The next morning, we arrived at the workshop to be greeted by Mr Nagata and his son, and their dog Beck in a cosy corner of their workshop, the entirety of the space adorned with their craftsmanship - wall hangings, furoshiki, banners, table cloths and more. Over Japanese tea for the next hour Kyoko and the father-son duo discussed in Japanese the intricacies of the technique, the current state of the industry of Japanese craft textiles, the tools, their customers, as well as the rich culture of Izumo. We were shown work from his ancestors from the Meiji period, a baby blanket of exquisite detail, fortuitous cranes and turtles under a sunset cloud, and a bed spread of family crests, sewn together from 4 pieces, still luminously rich with indigo, despite the passing centuries.
We were then guided through the process through a series of demonstrations. I spotted my artwork draped in mid air above our heads, and another half of the noren was retrieved and suspended it the upper part of their studio in order for Mr Nagata senior to demonstrate the application of the design, the 'tubedrawing'. He filled his tube tool with the paste, and began to 'paint' on my design, that had already been marked out in pencil, sucking on the tube every few minutes to release air bubbles, and he sat with repose on the tatami mat, in the morning light, attentively applying the resist paste to the cloth. After completing a section, he would throw on some rice husks and dust them across the work, to help seal in the paste to the fabric.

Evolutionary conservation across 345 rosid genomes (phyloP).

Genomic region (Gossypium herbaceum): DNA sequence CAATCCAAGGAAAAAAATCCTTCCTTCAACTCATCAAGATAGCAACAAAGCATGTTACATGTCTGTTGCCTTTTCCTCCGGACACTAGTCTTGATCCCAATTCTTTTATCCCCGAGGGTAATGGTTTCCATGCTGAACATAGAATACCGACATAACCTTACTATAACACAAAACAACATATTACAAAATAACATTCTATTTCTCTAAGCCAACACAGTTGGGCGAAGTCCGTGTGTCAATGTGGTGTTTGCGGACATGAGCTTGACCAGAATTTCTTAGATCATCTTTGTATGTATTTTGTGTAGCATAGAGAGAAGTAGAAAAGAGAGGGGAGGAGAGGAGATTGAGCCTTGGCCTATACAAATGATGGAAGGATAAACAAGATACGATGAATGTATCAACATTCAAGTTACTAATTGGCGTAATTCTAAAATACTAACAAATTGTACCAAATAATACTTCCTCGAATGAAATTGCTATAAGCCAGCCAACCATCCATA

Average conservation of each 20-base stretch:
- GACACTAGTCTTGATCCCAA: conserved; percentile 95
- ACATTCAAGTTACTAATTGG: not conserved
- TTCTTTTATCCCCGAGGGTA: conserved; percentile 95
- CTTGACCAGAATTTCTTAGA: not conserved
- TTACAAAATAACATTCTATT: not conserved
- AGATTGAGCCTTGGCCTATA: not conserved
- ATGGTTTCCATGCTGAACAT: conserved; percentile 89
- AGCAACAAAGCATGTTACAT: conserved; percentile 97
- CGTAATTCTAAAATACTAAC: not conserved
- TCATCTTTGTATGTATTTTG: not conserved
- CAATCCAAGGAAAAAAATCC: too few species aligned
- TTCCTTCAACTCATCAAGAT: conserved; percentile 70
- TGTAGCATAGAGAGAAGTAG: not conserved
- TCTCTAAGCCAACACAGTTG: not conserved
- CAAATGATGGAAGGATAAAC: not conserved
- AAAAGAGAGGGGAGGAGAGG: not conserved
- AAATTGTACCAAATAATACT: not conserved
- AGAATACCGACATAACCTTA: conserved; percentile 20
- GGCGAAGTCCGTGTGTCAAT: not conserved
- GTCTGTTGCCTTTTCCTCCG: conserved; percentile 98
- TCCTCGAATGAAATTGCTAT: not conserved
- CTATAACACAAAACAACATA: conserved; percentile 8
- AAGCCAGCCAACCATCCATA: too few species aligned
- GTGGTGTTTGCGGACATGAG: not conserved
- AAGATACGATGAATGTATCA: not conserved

The dyeing room was his son's domain and we watched with delight seeing the magical transformative process of indigo dyeing take place on our noren pieces. The dyeing room with the 6 vats sunken into the ground had the patina of countless years of dyeing and we couldn’t help but watch with wonder as we witnessed the metamorphosis from white to green to blue, as the oxidation takes place. Above the dye vats in the corner of the ceiling we noticed a shinto shrine to the goddess of indigo dyeing, commonly told to be filled with jealousy should any female do any dyeing, so indigo dyeing is strictly a male business.